One of the first impulses a person may get when someone with bad body odor crosses their path is to pinch their nostrils together with their thumb and index finger and swiftly move in the opposite direction. However, increasing exposure to foul smells may actually lead people to become more cooperative and supportive toward their unpleasant-smelling counterparts, according to a recent study.

Sweat and body odor stems from the body’s temperature regulation system, specifically the sweat glands. The Mayo Clinic says sweating helps maintain body temperature, hydrates the skin, and balances the bodily fluids, electrolytes, and chemicals in the body such as sodium and calcium. The body also secretes a fatty sweat when a person is under emotional stress. This stress is pushed to the surface of the skin where the bacteria begins to break down apocrine sweat, produced by the apocrine glands, which leads to an odor. A bad body odor is believed to be associated with vulnerability, which generates feelings of concern and pity from others, suggest Belgian researchers.

“Scents are omnipresent in our daily world, and they are of great importance as represented by the use of perfumes or fragrances in the work environment,” wrote Jeroen Camps and his colleagues in the report.

Published in the Journal of Applied Social Psychology, a team of Belgian researchers argued the effects of bad odor can elicit feelings of pity in others and increase prosocial behavior such as helping behaviors.

Thirty-six participants were randomly assigned into two groups where they had to imagine the item belonged to someone they worked with in the first experiment. Half of the volunteers were asked to sniff a bad-smelling t-shirt sprayed with human sweat, beer, and other foul smells, while the other half whiffed a more neutral-smelling t-shirt. All of the t-shirts in this experiment were of the same shape and color.

The researchers measured how the participants felt about the other person by rating the person from one — totally disagree, to five — totally agree. Their level of pity was measured by the following two statements: “I feel sorry for the other person" and “I find the other person pathetic.” The participants in this experiment with the malodorous t-shirt felt significantly more pity than those in the neutral condition, according to the Daily Mail.

The second experiment involved a total of 62 participants who were first asked to complete a maze alone before they were seated next to someone who was either wearing a neutral or bad-smelling t-shirt. After they were placed next to the neutral or bad-smelling participant, they were asked to complete another maze.

The volunteers were then moved to third room and were asked to divide the 11 credits among themselves and the other person for an opportunity to win film tickets. The researchers noted people who had sat next to a foul-smelling person were more inclined to donate more credits to the other person on average compared to their counterparts. This experiment proved an increase in prosocial behavior among people who were exposed to those with bad body odor, said the researchers.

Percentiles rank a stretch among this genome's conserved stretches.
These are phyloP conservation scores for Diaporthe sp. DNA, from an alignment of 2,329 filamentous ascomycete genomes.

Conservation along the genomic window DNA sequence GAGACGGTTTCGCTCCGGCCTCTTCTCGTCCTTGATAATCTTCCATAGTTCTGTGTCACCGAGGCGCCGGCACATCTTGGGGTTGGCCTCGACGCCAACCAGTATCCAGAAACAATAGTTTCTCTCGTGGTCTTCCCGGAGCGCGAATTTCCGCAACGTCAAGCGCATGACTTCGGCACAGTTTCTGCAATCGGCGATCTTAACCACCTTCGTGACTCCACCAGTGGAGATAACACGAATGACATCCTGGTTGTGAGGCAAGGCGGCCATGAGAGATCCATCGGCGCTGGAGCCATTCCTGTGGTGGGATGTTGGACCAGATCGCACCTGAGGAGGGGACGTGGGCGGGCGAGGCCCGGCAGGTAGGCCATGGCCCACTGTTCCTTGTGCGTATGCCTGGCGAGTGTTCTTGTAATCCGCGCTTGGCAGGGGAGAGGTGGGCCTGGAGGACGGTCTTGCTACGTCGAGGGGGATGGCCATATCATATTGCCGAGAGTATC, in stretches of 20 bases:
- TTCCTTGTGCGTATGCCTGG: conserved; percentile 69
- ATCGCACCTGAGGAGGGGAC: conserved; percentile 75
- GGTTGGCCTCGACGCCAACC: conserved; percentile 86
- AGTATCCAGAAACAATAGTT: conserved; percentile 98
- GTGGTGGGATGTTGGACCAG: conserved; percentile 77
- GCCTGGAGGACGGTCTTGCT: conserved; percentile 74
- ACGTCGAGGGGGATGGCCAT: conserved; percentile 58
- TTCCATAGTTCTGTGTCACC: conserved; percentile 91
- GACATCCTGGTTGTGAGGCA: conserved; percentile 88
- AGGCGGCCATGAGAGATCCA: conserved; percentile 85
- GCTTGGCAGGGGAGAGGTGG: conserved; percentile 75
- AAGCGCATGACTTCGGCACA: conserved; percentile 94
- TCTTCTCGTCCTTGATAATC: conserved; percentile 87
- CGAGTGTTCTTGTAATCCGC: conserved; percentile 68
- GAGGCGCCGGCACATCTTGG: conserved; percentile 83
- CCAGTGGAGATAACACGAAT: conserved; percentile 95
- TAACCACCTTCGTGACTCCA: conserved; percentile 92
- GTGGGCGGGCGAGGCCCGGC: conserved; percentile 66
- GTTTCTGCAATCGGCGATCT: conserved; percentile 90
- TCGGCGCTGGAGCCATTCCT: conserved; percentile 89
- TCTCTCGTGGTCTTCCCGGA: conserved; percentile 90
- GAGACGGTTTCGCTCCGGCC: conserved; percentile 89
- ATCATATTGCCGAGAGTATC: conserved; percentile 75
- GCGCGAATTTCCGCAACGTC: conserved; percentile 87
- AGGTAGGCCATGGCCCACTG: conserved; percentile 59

Lastly, the third experiment included 42 participants who were more generous. They experienced elevated prosocial behavior when the researchers showed that the person was not held accountable for their own body odor. In other words, the participants were more generous and supportive when they were told people with bad body odor were not responsible for smelling badly, or that it was beyond their control.

“Even though it has been argued that bad scents invoke negative judgments, we argued and demonstrated that a bad body odor elicits feelings of pity in others and increases prosocial behavior,” the researchers wrote.

Overall, the researchers found these findings provide a novel perspective on the way human body odor can affect others’ perceptions and consequent behaviors.

The power of body odor can also extend itself to age. In a study published in the journal PloS ONE, researchers found the participants were able to correctly assign age labels to body odors originating from old-age donors but not to body odors origination from other age groups. The findings reveal humans are able to identify age based on body odor alone, which is mediated by body odors emitted by individuals of old age.

But for this study, bad odors, although typically associated with negative perceptions, showed to lead to people being generous, supportive, and even more understanding of individuals.


Camps, J, Stouten J, Tuteleers C et al. Smells like cooperation? Unpleasant body odor and people's perceptions and helping behaviors. Journal of Applied Social Psychology. 2013.

Gordon AR, Lundstrom JN, Mitro S et al. The Smell of Age: Perception and Discrimination of Body Odors of Different Ages. PloS ONE. 2013.